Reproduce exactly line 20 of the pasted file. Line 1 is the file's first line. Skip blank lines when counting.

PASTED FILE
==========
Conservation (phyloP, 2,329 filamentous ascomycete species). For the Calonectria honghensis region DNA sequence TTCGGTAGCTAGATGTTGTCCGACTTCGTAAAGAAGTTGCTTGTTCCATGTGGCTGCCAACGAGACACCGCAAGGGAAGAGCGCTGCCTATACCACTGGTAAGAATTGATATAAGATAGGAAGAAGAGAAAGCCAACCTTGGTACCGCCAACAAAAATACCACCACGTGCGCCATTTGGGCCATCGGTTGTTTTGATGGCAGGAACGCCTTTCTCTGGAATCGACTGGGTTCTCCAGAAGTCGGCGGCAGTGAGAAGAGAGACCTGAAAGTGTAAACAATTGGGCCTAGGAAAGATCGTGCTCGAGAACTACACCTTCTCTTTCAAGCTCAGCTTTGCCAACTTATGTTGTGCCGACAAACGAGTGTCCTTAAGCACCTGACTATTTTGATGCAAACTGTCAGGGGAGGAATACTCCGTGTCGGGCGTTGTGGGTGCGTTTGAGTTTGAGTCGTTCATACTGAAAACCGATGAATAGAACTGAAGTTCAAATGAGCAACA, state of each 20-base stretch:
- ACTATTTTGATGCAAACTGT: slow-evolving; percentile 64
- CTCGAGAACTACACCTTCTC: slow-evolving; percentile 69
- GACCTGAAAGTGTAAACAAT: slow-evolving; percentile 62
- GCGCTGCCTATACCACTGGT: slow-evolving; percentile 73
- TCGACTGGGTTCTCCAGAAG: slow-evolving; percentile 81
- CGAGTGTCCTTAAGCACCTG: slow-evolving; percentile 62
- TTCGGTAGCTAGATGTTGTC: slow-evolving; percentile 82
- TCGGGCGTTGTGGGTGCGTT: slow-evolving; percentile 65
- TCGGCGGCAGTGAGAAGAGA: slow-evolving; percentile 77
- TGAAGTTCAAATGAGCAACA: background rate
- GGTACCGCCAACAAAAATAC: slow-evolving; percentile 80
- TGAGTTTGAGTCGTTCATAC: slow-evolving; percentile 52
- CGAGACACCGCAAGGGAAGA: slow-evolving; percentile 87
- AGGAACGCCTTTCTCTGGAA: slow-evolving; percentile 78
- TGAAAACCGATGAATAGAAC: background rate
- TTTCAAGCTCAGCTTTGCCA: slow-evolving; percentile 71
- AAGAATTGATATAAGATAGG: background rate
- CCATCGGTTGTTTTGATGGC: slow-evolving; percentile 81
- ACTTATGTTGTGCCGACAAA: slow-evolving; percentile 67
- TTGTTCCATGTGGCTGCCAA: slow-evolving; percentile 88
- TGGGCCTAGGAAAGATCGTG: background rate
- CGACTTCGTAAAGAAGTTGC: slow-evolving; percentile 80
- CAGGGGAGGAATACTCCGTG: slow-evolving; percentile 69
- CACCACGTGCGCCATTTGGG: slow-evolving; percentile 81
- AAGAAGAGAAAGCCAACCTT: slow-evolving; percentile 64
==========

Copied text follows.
- ACTTATGTTGTGCCGACAAA: slow-evolving; percentile 67